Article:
Automated accessibility checkers are a must in your Web Accessibility Auditing Toolkit, though it is important to understand their limitations. Think of an automated accessibility checker like a spell checker in a word processor. Though a good start for identifying misspelled words, a person must still read through the text to ensure words have been used correctly (e.g., where “there” is used in place of “their”). For now, human judgement must also be involved for any potential barriers that involve assessing meaning. For example, automated checkers can identify ambiguous phrases like “click here” or “this link” used as link text, but a person needs to determine whether this text accurately describes the link’s destination or function. Similarly, a person must decide whether alt text or a long description for an image accurately describes the meaningful information in the image, something automated checkers cannot currently do.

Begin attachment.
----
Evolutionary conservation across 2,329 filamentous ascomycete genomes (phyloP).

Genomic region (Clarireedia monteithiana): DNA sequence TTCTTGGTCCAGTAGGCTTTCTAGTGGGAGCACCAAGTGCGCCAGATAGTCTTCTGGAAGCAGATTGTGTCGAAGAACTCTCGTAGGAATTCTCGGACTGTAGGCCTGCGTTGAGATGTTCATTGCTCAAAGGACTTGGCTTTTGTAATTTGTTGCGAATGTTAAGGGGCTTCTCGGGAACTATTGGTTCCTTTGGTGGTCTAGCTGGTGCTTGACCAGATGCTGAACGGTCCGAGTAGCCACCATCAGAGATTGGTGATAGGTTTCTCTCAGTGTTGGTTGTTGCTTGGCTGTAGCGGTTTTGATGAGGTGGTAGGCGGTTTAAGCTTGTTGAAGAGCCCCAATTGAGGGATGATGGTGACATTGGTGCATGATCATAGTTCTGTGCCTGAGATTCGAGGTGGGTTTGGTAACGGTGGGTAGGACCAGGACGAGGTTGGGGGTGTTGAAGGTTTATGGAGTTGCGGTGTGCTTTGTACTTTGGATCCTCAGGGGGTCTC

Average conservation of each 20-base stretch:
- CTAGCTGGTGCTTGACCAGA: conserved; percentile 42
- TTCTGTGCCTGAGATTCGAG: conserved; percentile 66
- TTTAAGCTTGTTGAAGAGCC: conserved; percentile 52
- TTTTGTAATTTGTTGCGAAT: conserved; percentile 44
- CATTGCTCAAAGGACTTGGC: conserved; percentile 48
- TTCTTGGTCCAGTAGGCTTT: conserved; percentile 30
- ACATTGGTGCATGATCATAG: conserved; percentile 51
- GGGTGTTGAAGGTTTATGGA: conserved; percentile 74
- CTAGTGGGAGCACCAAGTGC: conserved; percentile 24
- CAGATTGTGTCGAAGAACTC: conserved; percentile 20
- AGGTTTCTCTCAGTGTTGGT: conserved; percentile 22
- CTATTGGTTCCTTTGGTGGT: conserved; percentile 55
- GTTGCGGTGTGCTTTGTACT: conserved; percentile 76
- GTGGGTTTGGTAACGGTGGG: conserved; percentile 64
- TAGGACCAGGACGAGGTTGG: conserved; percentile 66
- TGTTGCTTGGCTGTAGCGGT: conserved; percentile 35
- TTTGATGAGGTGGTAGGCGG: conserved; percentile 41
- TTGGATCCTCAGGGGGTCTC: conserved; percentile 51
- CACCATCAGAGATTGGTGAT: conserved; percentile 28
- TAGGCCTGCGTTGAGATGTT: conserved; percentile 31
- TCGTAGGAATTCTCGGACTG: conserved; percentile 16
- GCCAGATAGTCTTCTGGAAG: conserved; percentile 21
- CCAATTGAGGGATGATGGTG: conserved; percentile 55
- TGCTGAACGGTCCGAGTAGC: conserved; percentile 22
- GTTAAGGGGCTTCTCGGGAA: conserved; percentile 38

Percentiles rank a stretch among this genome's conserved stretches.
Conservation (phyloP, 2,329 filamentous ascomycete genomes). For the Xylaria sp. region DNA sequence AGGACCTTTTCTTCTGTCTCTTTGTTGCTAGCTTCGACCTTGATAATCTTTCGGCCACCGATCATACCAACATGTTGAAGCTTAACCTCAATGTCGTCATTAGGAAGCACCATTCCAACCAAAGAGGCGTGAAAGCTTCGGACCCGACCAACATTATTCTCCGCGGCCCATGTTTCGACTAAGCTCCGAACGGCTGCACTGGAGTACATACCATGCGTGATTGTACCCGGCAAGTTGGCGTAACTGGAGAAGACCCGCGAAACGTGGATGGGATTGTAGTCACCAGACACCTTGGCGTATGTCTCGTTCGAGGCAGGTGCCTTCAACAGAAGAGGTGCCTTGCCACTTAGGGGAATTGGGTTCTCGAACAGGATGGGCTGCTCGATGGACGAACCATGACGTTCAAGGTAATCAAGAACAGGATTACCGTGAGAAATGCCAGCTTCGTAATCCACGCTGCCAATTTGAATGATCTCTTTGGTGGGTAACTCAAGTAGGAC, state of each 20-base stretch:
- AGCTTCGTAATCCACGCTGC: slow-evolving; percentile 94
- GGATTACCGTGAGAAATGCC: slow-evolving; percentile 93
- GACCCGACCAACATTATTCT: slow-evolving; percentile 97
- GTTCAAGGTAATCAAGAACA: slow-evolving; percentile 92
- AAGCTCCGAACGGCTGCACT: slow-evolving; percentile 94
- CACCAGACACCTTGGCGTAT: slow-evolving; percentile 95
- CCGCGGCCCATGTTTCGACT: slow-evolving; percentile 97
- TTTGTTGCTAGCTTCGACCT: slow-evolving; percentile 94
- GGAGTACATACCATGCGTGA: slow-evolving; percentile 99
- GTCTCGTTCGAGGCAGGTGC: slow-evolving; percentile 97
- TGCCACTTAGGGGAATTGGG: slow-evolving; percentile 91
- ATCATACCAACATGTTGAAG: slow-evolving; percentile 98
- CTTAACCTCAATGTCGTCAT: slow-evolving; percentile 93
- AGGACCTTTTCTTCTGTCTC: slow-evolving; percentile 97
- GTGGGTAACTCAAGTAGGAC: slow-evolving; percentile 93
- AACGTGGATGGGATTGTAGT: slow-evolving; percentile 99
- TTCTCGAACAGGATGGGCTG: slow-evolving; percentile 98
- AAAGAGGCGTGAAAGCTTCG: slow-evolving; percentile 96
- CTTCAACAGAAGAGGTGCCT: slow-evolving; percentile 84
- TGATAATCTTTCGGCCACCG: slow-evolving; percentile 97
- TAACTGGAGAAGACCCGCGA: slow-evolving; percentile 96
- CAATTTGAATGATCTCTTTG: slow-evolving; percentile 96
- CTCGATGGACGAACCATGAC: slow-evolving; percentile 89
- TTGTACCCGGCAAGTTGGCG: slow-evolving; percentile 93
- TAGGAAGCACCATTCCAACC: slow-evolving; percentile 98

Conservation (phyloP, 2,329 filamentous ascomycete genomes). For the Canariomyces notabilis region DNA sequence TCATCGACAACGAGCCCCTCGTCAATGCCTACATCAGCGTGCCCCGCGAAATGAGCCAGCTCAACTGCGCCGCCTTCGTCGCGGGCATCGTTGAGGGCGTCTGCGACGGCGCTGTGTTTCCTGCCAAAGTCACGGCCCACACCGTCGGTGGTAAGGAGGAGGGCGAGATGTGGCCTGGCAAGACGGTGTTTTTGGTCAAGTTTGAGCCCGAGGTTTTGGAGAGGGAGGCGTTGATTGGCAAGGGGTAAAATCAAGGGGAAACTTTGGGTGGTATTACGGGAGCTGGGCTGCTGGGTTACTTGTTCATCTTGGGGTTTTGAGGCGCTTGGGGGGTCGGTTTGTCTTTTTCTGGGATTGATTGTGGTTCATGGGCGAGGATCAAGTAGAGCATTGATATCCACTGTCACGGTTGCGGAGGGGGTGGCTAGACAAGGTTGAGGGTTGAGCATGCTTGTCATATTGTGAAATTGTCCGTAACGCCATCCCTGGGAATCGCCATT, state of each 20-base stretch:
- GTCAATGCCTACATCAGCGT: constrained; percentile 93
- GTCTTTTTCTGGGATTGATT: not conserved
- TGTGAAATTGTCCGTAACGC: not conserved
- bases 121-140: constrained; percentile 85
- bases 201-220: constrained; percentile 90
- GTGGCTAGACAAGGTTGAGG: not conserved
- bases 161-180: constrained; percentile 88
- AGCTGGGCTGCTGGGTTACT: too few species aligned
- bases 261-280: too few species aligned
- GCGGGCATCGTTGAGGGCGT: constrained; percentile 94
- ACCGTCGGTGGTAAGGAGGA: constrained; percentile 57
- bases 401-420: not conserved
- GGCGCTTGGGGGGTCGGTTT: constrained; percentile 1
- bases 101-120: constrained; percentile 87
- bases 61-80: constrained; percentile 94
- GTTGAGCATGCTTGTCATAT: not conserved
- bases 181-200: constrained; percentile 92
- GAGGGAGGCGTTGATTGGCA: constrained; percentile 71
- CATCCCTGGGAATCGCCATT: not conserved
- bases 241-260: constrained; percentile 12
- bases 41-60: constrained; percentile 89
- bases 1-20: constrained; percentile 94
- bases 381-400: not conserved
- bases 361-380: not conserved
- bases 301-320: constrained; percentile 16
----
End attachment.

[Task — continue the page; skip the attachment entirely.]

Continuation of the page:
You may also want to make use of multiple accessibility checkers and compare results. See the Activity at the end of this unit for an exercise comparing automated accessibility checkers.
Another limitation worth noting is that automated checkers are unlikely to identify with certainty whether accessible equivalents are available for web content that has been flagged as a potential barrier. A human perspective is required to make the association between equivalent elements. However, the site provider may offer an accessible HTML version of the page as well. An automated checker would not recognize the connection between the barrier and its accessible alternative, but a person would.